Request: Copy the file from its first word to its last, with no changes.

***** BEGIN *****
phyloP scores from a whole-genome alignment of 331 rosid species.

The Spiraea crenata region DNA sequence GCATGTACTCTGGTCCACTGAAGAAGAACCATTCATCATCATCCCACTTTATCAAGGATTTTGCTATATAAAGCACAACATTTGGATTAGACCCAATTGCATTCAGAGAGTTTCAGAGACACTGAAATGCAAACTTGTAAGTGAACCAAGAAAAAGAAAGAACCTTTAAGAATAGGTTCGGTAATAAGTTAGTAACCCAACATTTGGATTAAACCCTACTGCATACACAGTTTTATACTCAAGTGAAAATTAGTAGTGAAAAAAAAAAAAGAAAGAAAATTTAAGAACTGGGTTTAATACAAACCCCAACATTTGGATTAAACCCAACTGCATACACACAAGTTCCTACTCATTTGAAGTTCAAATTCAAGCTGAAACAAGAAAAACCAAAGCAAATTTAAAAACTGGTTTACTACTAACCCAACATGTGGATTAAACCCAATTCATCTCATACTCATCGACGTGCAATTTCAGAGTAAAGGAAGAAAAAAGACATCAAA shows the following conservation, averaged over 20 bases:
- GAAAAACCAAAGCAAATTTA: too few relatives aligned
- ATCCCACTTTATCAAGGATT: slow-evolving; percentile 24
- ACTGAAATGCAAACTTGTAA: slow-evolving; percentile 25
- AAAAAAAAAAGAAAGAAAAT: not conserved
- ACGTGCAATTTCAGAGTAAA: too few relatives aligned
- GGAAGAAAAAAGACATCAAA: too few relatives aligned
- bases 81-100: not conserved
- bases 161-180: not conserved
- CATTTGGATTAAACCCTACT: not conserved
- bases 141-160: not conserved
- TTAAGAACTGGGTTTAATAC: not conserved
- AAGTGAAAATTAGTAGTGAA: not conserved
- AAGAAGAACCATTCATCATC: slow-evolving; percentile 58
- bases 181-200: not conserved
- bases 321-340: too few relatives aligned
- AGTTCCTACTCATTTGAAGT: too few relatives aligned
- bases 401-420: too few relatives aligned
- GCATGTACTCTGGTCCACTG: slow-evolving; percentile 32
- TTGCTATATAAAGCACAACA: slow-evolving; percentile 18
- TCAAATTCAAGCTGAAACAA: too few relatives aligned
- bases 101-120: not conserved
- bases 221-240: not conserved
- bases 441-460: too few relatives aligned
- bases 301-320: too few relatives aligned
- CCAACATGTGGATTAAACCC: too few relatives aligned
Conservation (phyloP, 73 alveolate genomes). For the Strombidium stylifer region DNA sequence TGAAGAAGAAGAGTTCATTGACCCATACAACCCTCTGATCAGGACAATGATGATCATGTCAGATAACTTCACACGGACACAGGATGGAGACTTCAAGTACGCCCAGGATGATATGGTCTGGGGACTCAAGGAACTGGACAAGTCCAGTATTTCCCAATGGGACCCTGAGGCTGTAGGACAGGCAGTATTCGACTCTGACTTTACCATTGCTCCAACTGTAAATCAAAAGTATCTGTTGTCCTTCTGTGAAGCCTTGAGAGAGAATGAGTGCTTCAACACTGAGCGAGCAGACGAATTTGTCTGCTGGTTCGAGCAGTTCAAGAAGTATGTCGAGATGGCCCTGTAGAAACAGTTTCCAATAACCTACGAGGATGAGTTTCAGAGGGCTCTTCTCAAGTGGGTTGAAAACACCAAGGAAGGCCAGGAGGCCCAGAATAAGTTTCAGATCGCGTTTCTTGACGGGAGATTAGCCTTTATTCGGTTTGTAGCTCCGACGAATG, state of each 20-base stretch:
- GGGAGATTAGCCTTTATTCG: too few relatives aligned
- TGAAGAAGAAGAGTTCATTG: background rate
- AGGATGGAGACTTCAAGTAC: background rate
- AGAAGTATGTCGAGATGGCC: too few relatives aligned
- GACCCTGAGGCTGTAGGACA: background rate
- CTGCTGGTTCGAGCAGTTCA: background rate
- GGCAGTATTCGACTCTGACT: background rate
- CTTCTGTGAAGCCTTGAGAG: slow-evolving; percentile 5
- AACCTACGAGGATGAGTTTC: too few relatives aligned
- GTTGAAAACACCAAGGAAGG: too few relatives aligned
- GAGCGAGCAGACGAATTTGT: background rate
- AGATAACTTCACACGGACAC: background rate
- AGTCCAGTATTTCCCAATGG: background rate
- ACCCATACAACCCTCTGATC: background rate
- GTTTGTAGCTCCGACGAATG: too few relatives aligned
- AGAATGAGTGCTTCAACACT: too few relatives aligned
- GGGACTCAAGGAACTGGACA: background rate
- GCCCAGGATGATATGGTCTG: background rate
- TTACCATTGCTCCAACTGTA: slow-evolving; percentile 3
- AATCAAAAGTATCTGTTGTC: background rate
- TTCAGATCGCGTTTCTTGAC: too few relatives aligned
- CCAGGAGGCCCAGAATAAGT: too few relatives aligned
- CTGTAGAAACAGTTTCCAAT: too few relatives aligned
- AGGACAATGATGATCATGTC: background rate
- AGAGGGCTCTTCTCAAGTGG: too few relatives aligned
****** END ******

phyloP scores from a whole-genome alignment of 331 rosid species.

The Spiraea crenata region DNA sequence GCATGTACTCTGGTCCACTGAAGAAGAACCATTCATCATCATCCCACTTTATCAAGGATTTTGCTATATAAAGCACAACATTTGGATTAGACCCAATTGCATTCAGAGAGTTTCAGAGACACTGAAATGCAAACTTGTAAGTGAACCAAGAAAAAGAAAGAACCTTTAAGAATAGGTTCGGTAATAAGTTAGTAACCCAACATTTGGATTAAACCCTACTGCATACACAGTTTTATACTCAAGTGAAAATTAGTAGTGAAAAAAAAAAAAGAAAGAAAATTTAAGAACTGGGTTTAATACAAACCCCAACATTTGGATTAAACCCAACTGCATACACACAAGTTCCTACTCATTTGAAGTTCAAATTCAAGCTGAAACAAGAAAAACCAAAGCAAATTTAAAAACTGGTTTACTACTAACCCAACATGTGGATTAAACCCAATTCATCTCATACTCATCGACGTGCAATTTCAGAGTAAAGGAAGAAAAAAGACATCAAA shows the following conservation, averaged over 20 bases:
- GAAAAACCAAAGCAAATTTA: too few relatives aligned
- ATCCCACTTTATCAAGGATT: slow-evolving; percentile 24
- ACTGAAATGCAAACTTGTAA: slow-evolving; percentile 25
- AAAAAAAAAAGAAAGAAAAT: not conserved
- ACGTGCAATTTCAGAGTAAA: too few relatives aligned
- GGAAGAAAAAAGACATCAAA: too few relatives aligned
- bases 81-100: not conserved
- bases 161-180: not conserved
- CATTTGGATTAAACCCTACT: not conserved
- bases 141-160: not conserved
- TTAAGAACTGGGTTTAATAC: not conserved
- AAGTGAAAATTAGTAGTGAA: not conserved
- AAGAAGAACCATTCATCATC: slow-evolving; percentile 58
- bases 181-200: not conserved
- bases 321-340: too few relatives aligned
- AGTTCCTACTCATTTGAAGT: too few relatives aligned
- bases 401-420: too few relatives aligned
- GCATGTACTCTGGTCCACTG: slow-evolving; percentile 32
- TTGCTATATAAAGCACAACA: slow-evolving; percentile 18
- TCAAATTCAAGCTGAAACAA: too few relatives aligned
- bases 101-120: not conserved
- bases 221-240: not conserved
- bases 441-460: too few relatives aligned
- bases 301-320: too few relatives aligned
- CCAACATGTGGATTAAACCC: too few relatives aligned
Conservation (phyloP, 73 alveolate genomes). For the Strombidium stylifer region DNA sequence TGAAGAAGAAGAGTTCATTGACCCATACAACCCTCTGATCAGGACAATGATGATCATGTCAGATAACTTCACACGGACACAGGATGGAGACTTCAAGTACGCCCAGGATGATATGGTCTGGGGACTCAAGGAACTGGACAAGTCCAGTATTTCCCAATGGGACCCTGAGGCTGTAGGACAGGCAGTATTCGACTCTGACTTTACCATTGCTCCAACTGTAAATCAAAAGTATCTGTTGTCCTTCTGTGAAGCCTTGAGAGAGAATGAGTGCTTCAACACTGAGCGAGCAGACGAATTTGTCTGCTGGTTCGAGCAGTTCAAGAAGTATGTCGAGATGGCCCTGTAGAAACAGTTTCCAATAACCTACGAGGATGAGTTTCAGAGGGCTCTTCTCAAGTGGGTTGAAAACACCAAGGAAGGCCAGGAGGCCCAGAATAAGTTTCAGATCGCGTTTCTTGACGGGAGATTAGCCTTTATTCGGTTTGTAGCTCCGACGAATG, state of each 20-base stretch:
- GGGAGATTAGCCTTTATTCG: too few relatives aligned
- TGAAGAAGAAGAGTTCATTG: background rate
- AGGATGGAGACTTCAAGTAC: background rate
- AGAAGTATGTCGAGATGGCC: too few relatives aligned
- GACCCTGAGGCTGTAGGACA: background rate
- CTGCTGGTTCGAGCAGTTCA: background rate
- GGCAGTATTCGACTCTGACT: background rate
- CTTCTGTGAAGCCTTGAGAG: slow-evolving; percentile 5
- AACCTACGAGGATGAGTTTC: too few relatives aligned
- GTTGAAAACACCAAGGAAGG: too few relatives aligned
- GAGCGAGCAGACGAATTTGT: background rate
- AGATAACTTCACACGGACAC: background rate
- AGTCCAGTATTTCCCAATGG: background rate
- ACCCATACAACCCTCTGATC: background rate
- GTTTGTAGCTCCGACGAATG: too few relatives aligned
- AGAATGAGTGCTTCAACACT: too few relatives aligned
- GGGACTCAAGGAACTGGACA: background rate
- GCCCAGGATGATATGGTCTG: background rate
- TTACCATTGCTCCAACTGTA: slow-evolving; percentile 3
- AATCAAAAGTATCTGTTGTC: background rate
- TTCAGATCGCGTTTCTTGAC: too few relatives aligned
- CCAGGAGGCCCAGAATAAGT: too few relatives aligned
- CTGTAGAAACAGTTTCCAAT: too few relatives aligned
- AGGACAATGATGATCATGTC: background rate
- AGAGGGCTCTTCTCAAGTGG: too few relatives aligned